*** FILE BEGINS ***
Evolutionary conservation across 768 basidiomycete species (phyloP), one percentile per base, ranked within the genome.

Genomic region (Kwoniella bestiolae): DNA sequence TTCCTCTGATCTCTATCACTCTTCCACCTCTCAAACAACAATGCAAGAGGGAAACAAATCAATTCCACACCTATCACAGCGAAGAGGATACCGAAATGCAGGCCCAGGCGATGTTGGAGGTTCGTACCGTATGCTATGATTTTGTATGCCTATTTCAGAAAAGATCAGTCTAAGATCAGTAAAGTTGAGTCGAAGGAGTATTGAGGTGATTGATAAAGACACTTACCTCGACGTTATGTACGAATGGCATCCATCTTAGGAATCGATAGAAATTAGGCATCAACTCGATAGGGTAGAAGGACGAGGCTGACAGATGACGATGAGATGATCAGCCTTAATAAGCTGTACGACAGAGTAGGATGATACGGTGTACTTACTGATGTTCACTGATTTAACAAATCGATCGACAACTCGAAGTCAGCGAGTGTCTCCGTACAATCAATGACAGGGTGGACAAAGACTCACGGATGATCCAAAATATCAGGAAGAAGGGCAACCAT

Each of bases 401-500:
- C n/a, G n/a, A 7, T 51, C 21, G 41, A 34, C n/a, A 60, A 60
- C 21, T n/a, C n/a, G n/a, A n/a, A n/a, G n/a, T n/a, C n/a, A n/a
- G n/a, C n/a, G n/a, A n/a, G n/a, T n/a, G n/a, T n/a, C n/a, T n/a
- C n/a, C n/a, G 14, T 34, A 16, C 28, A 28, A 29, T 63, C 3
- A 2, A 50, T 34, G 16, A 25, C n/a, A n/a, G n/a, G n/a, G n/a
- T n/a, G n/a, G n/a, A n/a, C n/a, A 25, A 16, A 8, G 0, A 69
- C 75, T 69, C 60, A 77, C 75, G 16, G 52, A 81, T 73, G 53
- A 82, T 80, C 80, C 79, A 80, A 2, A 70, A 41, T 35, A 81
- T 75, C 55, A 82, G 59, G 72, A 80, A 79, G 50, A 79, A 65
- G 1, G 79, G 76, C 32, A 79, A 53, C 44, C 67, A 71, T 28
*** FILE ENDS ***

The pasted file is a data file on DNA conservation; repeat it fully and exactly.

Evolutionary conservation across 768 basidiomycete species (phyloP), one percentile per base, ranked within the genome.

Genomic region (Kwoniella bestiolae): DNA sequence TTCCTCTGATCTCTATCACTCTTCCACCTCTCAAACAACAATGCAAGAGGGAAACAAATCAATTCCACACCTATCACAGCGAAGAGGATACCGAAATGCAGGCCCAGGCGATGTTGGAGGTTCGTACCGTATGCTATGATTTTGTATGCCTATTTCAGAAAAGATCAGTCTAAGATCAGTAAAGTTGAGTCGAAGGAGTATTGAGGTGATTGATAAAGACACTTACCTCGACGTTATGTACGAATGGCATCCATCTTAGGAATCGATAGAAATTAGGCATCAACTCGATAGGGTAGAAGGACGAGGCTGACAGATGACGATGAGATGATCAGCCTTAATAAGCTGTACGACAGAGTAGGATGATACGGTGTACTTACTGATGTTCACTGATTTAACAAATCGATCGACAACTCGAAGTCAGCGAGTGTCTCCGTACAATCAATGACAGGGTGGACAAAGACTCACGGATGATCCAAAATATCAGGAAGAAGGGCAACCAT

Each of bases 401-500:
- C n/a, G n/a, A 7, T 51, C 21, G 41, A 34, C n/a, A 60, A 60
- C 21, T n/a, C n/a, G n/a, A n/a, A n/a, G n/a, T n/a, C n/a, A n/a
- G n/a, C n/a, G n/a, A n/a, G n/a, T n/a, G n/a, T n/a, C n/a, T n/a
- C n/a, C n/a, G 14, T 34, A 16, C 28, A 28, A 29, T 63, C 3
- A 2, A 50, T 34, G 16, A 25, C n/a, A n/a, G n/a, G n/a, G n/a
- T n/a, G n/a, G n/a, A n/a, C n/a, A 25, A 16, A 8, G 0, A 69
- C 75, T 69, C 60, A 77, C 75, G 16, G 52, A 81, T 73, G 53
- A 82, T 80, C 80, C 79, A 80, A 2, A 70, A 41, T 35, A 81
- T 75, C 55, A 82, G 59, G 72, A 80, A 79, G 50, A 79, A 65
- G 1, G 79, G 76, C 32, A 79, A 53, C 44, C 67, A 71, T 28